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FLOWERS (Pasque)

South Dakota's State Flower

"That bold bit of life at the edge of the snows" is how South Dakota poet laureate Badger Clark described the state flower in his 1939 poem Pasque Flower.

The pasque flower is a wildflower that reaches eight to 12 inches in height. Each stem has one cup-shaped flower with five to eight petals that range in color from dark lavender to almost white. Silky hairs cover not only the leaves but also the stems and buds. As one of the first flowers to bloom in the spring, it is a reminder of life's springing anew from a wintry death.

Pasque refers to Easter and Passover, and it is around that time of year that the plant blooms. On the prairies and plains of South Dakota, pasque flowers typically bloom in late April and early May. In the Black Hills the wildflower may flower well into May and June. In most cases, by June the flowers and fruits (mature seed pods) are long gone and by the end of July even the leaves are gone - dormant until the following year.

The little lavender flower earned a place in the hearts of American Indians and pioneers before it earned a place in the state's law books.

In a piece of folk-lore written in the Dakota language contained in the North Dakota publication Native Life, a pasque flower speaks as a grandparent addressing grandchildren. The pasque flower tells the grandchildren that she has come out first of all the flower people to show that spring is here and that the buffalo will increase. Then, when all the other flowers, birds, and animals have come out, it is time for her to die. By this example, she shows the grandchildren that they must become old and gray, and pass on to the next land that has been prepared for them by their ancestors. The pasque flower will return again in early springtime, speaking her message to generation after generation.

The Lakota name for the pasque flower is "hoki eekpa," meaning "child's navel." The wildflower has many other names as well, including windflower, prairie crocus, meadow anemone, May flower and Easter flower.

According to information from the South Dakota State Historical Society - State Archives, Lawrence Riggs, a teacher at Peoria School in Hughes County, asked the state legislature that the pasque flower and the motto "I Lead" be adopted as the state floral emblem. In his letter dated February 4, 1903, he also requested that the lesson, "Be first in Love and Peace and Faith in Immortality" be added. and that the flower and motto be given an honored place in the state seal and flag.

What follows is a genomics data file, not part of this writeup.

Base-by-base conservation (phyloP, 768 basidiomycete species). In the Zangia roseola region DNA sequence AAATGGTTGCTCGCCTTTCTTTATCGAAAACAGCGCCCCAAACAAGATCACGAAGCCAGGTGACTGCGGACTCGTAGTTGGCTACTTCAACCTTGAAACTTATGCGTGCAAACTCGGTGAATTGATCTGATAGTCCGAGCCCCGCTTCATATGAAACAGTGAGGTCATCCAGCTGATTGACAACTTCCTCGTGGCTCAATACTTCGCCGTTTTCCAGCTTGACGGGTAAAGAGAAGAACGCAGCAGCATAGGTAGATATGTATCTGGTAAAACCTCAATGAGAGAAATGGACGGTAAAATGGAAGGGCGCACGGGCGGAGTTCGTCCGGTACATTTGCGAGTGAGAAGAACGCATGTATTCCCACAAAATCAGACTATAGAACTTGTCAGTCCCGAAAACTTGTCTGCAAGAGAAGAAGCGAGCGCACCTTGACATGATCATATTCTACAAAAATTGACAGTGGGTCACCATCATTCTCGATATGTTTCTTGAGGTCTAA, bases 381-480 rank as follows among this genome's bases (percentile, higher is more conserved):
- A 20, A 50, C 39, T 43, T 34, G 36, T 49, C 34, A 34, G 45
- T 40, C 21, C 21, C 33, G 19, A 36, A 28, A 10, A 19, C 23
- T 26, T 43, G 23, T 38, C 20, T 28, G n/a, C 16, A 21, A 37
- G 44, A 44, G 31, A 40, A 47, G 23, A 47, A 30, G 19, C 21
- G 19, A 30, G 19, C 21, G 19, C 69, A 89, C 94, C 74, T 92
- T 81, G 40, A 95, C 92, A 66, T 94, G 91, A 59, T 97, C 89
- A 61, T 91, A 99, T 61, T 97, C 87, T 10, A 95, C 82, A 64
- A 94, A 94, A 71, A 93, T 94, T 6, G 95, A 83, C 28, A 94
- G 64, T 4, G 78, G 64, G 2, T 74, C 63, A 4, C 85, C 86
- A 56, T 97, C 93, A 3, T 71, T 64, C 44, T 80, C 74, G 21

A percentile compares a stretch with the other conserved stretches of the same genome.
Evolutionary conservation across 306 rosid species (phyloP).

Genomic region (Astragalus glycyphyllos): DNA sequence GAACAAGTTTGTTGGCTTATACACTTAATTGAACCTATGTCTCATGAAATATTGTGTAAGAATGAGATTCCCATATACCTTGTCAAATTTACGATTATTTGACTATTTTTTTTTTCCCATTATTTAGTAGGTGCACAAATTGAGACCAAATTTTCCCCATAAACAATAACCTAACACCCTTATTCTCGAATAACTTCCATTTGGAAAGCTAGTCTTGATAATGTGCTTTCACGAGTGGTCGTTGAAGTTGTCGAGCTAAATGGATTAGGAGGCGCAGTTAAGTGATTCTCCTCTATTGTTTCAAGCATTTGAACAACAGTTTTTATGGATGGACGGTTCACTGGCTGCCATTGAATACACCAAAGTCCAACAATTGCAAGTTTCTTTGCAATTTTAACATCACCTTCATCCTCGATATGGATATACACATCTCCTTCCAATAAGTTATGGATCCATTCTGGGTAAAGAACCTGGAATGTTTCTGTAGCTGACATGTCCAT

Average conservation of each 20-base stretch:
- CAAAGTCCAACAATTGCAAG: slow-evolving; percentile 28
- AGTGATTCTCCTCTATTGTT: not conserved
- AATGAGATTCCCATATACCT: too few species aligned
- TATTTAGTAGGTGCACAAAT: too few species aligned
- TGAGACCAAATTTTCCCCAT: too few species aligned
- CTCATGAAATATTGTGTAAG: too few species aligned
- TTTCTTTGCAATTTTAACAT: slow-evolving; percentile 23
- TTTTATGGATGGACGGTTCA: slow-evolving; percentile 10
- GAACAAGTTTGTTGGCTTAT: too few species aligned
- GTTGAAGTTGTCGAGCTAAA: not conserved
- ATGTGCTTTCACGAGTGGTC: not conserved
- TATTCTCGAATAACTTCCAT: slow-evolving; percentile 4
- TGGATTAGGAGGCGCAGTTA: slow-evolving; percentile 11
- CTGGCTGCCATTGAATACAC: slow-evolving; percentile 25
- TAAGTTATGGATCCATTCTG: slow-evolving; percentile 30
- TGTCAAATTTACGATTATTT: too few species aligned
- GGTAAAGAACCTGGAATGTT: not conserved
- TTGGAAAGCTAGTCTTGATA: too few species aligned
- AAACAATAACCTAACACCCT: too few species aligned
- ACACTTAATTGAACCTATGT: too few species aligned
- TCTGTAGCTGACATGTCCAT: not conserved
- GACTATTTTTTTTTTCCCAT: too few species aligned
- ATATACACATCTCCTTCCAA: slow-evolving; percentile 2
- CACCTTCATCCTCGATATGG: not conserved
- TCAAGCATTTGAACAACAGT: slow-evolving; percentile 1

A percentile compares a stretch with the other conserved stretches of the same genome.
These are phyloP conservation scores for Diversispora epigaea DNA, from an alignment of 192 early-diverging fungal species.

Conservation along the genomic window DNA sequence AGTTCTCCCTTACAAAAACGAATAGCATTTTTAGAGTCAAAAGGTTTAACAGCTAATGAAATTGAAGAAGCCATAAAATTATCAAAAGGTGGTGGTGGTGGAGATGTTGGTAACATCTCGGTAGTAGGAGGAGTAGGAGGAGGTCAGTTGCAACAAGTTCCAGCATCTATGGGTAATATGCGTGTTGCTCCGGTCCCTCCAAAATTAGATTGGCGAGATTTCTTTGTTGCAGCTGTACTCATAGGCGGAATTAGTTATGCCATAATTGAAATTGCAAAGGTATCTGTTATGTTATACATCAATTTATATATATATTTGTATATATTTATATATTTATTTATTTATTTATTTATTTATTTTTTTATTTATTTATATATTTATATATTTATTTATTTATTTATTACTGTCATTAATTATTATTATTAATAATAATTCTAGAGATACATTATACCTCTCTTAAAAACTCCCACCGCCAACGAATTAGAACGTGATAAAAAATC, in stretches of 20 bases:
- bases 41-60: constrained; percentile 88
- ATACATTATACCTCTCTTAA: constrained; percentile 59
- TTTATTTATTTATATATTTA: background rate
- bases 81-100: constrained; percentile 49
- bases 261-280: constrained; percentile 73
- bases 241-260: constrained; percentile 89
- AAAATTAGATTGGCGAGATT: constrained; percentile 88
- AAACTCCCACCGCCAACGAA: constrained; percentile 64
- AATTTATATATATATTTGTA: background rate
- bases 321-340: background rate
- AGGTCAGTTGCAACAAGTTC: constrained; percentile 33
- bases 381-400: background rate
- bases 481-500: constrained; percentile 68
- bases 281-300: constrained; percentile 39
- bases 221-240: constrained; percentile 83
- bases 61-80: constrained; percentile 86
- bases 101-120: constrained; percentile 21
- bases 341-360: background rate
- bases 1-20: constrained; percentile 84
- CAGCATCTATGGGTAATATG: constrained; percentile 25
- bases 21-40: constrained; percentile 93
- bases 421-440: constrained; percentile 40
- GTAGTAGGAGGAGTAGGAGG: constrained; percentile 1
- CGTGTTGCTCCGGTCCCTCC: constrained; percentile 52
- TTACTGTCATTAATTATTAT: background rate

The South Dakota Educational Association, which represents teachers, had previously passed a resolution urging the legislature to adopt a floral emblem of the anemone or the pasque flower and the motto, "I Lead."

A bill signed into law on March 5, 1903,by Gov. Charles N. Harreid approved the pasque flower, along with the embllem, "I Lead," as the floral emblem of South Dakota. South Dakota is the only state to have incorporated a motto with its state flower.

 Information provided by the South Dakota Historical Society Foundation www.sdhsf.org.

News

Summer Food in Wintry February

 

16 Popular Foods You Didn’t Know You Could Freeze

1. Garlic – You can freeze whole garlic, garlic cloves or chopped fresh garlic. Frozen garlic does lose some of its texture, but the flavor remains intact.

2. Corn – You can freeze fresh-picked corn on the cob for up to one year. Pack it in freezer bags — husk and silk and all. For store-bought corn, husk and blanch it before freezing.

3. Avocados – The bad news is that frozen avocados lose their consistency. The good news is that they do not lose their taste, so you can use them for guacamole or dressing. Wash and halve them before peeling. Freeze as halves, or puree them with lime or lemon juice and then store for up to eight months.

4. Mushrooms — You can freeze raw button, creminis and portabellas mushrooms for later use. Chop and slice mushrooms and then spread them on a cookie sheet. Freeze. Then transfer the pieces to bags or containers.

5. Onion – You can save chopping time – and tears – by freezing onion for cooking later. Store peeled, chopped onion in plastic freezer bags. The best part is you can just toss them into your recipes without thawing them first.

6. Hummus – Scoop your fresh hummus into plastic containers. Then drizzle a thin layer of olive oil on the top to keep it from drying out. Thaw in the refrigerator for 24 hours before mixing and serving.


more such winter gardening from Off the Grid News